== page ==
Medair also uses unmanned aerial vehicles (UAVs) to expand the situational awareness and obtain better analysis of humanitarian needs in remote places. The best example comes from the Philippines following Typhoon Haiyan, which devastated entire cities and left hundreds of thousands of people homeless. Many of those worst hit were living in informal homes in coastal areas. When coordinating recovery efforts in these disaster zones, the community leaders could not rely on the out-of-date maps they had. Medair worked together with another NGO: Drone Adventures. By deploying senseFly’s unmanned e-Bee aerial systems, which weigh 700g and have a wingspan of 96cm, they took thousands of high-resolution aerial images of some of the most devastated villages. The images were merged into 2D maps and 3D terrain models using Pix4D software for data processing and orthomosaic generation in a process which mostly took just one to two days. The very detailed photogrammetric maps were then distributed to local leaders for use in assessing the situation in their communities and planning reconstruction efforts.
Medair used the high-resolution base maps to assess hazards in the villages, to identify where people could reconstruct buildings, to detect safe or safer places, to monitor reconstruction work, etc. The UAVs were also used to assess the local environmental damage; local livelihoods depend on resources such as coconut trees, but many trees had been damaged or uprooted. Therefore, the drone team also made low-resolution base maps of the surrounding area. The ground resolution of these orthomosaics was 1.96 inches (5cm) for villages and 3.1-3.9in (8-10cm) for rural areas. As time passed by and electricity became available again for at least part of the day, both the local authorities and relief organisations could utilise the high-definition images hosted online. “We are committed to using UAVs more often,” comments Kaiser. “It is an effective way to help build situational awareness between decision-makers. In this way, aerial imagery helps us make better-informed decisions faster and deliver assistance more quickly.” UAVs were also used in Nepal to assess the situation after the earthquake in 2015. The Medair GIS staff members in Nepal have recently been trained to pilot UAVs themselves and will fly them again in 2016.
“Medair welcomes geomatics manufacturers who prioritise ease of use and reliability. Humanitarians interacting with data do not have training in IT, GIS or related technologies,” reminds Kaiser. He also points out that it can be difficult to connect location-based intelligence software to traditional business intelligence reporting tools. Users may have to wrestle with pre-built connectors that have limited functionality or build their own. A new generation of location intelligence tools must clear such hurdles. Additionally, manufacturers should always take into account the fact that connectivity is often unreliable, that datasets may contain non-Latin script (e.g. Arabic) and that humanitarian agencies rarely have sufficient capital to sustain large investments.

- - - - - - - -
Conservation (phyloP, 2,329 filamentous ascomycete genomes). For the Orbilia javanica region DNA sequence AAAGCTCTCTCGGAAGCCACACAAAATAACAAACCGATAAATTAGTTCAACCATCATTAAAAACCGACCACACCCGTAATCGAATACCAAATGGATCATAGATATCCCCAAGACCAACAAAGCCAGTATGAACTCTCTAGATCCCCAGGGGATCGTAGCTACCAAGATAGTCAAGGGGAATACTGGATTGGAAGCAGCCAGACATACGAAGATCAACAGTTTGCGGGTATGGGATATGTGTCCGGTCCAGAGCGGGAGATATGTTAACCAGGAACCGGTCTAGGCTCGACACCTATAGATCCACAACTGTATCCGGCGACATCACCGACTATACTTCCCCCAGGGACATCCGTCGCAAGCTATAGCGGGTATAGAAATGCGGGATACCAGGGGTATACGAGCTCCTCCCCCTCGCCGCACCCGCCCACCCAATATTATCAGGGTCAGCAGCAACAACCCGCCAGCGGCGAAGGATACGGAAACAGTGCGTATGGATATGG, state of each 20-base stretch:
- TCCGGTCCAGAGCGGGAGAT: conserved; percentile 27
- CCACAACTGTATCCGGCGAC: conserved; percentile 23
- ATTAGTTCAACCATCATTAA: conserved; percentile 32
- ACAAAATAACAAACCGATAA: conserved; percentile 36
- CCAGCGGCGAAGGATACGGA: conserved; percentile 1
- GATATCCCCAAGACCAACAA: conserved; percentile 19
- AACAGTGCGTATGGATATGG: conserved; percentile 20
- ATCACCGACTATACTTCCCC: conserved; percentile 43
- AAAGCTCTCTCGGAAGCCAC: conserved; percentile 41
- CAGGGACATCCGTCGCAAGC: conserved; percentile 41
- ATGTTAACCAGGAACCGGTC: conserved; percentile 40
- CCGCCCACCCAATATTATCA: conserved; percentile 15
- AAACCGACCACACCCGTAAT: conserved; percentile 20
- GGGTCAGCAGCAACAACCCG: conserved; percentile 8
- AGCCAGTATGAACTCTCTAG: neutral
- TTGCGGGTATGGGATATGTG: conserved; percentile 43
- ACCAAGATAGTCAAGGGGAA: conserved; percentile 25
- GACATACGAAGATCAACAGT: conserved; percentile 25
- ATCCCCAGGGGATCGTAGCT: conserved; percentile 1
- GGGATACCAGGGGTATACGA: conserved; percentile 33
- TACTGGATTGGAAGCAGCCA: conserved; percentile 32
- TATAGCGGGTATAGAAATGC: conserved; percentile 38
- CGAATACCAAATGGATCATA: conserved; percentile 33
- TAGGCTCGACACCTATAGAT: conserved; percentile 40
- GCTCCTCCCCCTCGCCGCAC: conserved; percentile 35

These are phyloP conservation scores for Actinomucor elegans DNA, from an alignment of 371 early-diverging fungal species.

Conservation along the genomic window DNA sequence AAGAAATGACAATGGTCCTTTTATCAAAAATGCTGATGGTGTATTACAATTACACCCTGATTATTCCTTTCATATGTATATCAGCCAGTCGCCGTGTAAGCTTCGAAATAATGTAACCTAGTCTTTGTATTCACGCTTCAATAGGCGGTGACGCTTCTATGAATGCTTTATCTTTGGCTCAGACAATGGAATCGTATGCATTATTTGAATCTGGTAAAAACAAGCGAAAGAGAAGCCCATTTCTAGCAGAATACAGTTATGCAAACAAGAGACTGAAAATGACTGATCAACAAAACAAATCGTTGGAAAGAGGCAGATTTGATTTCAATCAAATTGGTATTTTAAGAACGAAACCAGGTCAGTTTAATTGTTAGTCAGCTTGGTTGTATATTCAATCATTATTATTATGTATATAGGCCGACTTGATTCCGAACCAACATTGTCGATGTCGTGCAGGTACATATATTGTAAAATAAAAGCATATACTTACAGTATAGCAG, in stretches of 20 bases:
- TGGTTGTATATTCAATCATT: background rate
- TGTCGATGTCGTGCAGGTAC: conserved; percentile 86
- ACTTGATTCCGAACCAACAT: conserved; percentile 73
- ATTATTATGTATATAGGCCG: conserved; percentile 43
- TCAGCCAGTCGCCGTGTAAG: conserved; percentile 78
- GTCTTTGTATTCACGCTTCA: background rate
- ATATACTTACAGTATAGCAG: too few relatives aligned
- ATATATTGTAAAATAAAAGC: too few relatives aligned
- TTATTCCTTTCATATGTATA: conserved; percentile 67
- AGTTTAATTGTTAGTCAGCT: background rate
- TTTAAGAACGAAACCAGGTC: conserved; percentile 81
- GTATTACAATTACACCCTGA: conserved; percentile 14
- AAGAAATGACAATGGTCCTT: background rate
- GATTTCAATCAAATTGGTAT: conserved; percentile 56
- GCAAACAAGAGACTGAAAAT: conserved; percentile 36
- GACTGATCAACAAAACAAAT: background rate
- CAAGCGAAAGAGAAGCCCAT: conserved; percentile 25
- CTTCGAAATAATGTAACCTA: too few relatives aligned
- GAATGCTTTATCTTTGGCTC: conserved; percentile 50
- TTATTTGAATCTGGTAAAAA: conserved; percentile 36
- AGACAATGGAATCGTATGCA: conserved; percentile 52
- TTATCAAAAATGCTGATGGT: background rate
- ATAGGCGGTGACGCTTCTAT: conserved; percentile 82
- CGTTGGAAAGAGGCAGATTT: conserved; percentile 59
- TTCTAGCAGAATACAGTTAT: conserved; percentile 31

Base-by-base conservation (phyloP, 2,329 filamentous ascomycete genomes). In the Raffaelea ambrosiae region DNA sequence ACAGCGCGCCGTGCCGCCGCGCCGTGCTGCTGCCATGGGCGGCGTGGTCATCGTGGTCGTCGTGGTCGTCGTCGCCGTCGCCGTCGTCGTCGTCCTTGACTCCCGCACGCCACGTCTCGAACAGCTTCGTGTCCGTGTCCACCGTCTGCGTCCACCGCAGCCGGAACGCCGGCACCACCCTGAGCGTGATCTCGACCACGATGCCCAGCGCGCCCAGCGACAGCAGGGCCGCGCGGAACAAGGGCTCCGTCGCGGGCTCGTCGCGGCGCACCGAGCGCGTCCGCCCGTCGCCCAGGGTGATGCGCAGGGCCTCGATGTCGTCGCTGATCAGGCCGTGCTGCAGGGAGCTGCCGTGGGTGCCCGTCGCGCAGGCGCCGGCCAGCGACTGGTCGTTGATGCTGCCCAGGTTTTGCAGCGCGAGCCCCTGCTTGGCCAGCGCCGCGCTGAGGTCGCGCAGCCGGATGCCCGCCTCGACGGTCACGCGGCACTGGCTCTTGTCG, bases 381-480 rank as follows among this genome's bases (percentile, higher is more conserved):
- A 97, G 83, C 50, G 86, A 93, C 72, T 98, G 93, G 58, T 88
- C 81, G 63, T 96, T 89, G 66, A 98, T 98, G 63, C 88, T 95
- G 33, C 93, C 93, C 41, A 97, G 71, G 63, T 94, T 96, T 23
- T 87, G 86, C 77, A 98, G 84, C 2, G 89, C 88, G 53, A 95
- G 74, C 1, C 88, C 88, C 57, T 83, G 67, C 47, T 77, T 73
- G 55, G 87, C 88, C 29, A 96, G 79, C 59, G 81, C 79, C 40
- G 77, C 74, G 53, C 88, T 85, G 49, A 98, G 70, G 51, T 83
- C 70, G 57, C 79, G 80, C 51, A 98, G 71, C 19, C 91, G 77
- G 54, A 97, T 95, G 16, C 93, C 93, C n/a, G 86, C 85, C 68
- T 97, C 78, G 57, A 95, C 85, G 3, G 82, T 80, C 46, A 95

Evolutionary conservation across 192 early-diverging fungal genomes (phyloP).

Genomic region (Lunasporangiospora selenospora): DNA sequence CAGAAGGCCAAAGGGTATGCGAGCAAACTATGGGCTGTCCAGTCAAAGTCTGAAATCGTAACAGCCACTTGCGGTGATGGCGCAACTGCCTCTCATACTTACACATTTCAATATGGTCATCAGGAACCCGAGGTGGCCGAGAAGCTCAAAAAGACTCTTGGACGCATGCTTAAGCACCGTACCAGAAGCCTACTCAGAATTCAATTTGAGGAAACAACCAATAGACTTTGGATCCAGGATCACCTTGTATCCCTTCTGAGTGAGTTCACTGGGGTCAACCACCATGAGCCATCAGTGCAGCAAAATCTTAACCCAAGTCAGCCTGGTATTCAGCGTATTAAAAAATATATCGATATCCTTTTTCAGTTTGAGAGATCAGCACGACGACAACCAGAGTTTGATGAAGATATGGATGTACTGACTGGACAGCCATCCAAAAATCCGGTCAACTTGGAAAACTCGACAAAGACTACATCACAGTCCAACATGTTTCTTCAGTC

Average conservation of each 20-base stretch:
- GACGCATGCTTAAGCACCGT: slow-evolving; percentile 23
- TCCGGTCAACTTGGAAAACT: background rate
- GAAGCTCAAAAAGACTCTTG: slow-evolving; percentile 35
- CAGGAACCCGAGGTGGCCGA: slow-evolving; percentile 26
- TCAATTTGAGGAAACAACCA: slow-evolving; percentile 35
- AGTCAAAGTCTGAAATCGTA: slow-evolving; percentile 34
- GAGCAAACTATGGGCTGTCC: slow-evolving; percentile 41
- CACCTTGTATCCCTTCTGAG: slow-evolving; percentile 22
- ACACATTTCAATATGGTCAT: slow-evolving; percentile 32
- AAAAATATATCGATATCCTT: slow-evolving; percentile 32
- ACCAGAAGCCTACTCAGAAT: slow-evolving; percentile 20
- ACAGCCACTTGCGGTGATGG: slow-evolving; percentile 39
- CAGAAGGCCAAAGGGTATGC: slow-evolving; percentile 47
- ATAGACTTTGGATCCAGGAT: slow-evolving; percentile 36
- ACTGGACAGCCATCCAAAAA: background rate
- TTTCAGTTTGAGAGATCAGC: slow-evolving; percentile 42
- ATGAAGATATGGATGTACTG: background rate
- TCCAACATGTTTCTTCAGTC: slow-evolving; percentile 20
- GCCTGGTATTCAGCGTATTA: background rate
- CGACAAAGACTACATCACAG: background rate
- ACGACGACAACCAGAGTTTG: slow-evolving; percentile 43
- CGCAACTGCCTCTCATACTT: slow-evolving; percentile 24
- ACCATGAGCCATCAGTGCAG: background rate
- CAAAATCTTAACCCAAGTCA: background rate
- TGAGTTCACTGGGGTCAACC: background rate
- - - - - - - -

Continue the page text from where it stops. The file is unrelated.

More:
Data security is another issue. In regions where NGOs are active, data is shared among the humanitarian agencies through the coordination structure established by UNHCR. Kaiser refers to Lebanon as a good example: “By helping to coordinate the data in Lebanon, Medair is actually reducing the risk associated with many organisations storing and handling data in different ways. It makes the process more accountable. We have not experienced any misuse of data, but we remain vigilant; we secure sensitive datasets in separate, encrypted databases to ensure that no single breach of security or data theft would endanger refugees. But members of the geomatics industry should realise that, since we are handling sensitive data, security must be of the utmost importance in their innovative technology.”
Figure 1, Using hand-held GPS and mobile GIS, Medair teams survey informal ‘tented’ shelters every month to update the maps and the assessment data to find out where the refugees have settled and what aid they need. Image courtesy: Medair
Figure 2, Medair’s emergency response officer Joel Kaiser in Lebanon.
Figure 3, Based on UAV imagery, maps are produced to assess hazards, see where people could reconstruct buildings, detect safe places, monitor reconstruction work, etc. Informed decisions are made faster and assistance is delivered more quickly.
Founded in 1988 in Lausanne, Switzerland, Medair brings relief to human suffering in some of the world’s most remote and devastated places. In 2014, over 1,000 Medair staff members delivered critical services to more than 1.5 million beneficiaries. The NGO operates in three main sectors: health and nutrition; shelter and infrastructure; and water, sanitation and hygiene. Medair is currently providing assistance in 13 countries: Afghanistan, Congo, Haiti, Madagascar, Jordan, Lebanon, Syria, Nepal, Iraq, the Philippines, Sierra Leone, Somalia and South Sudan.
Further InformationLast updated: 21/10/2018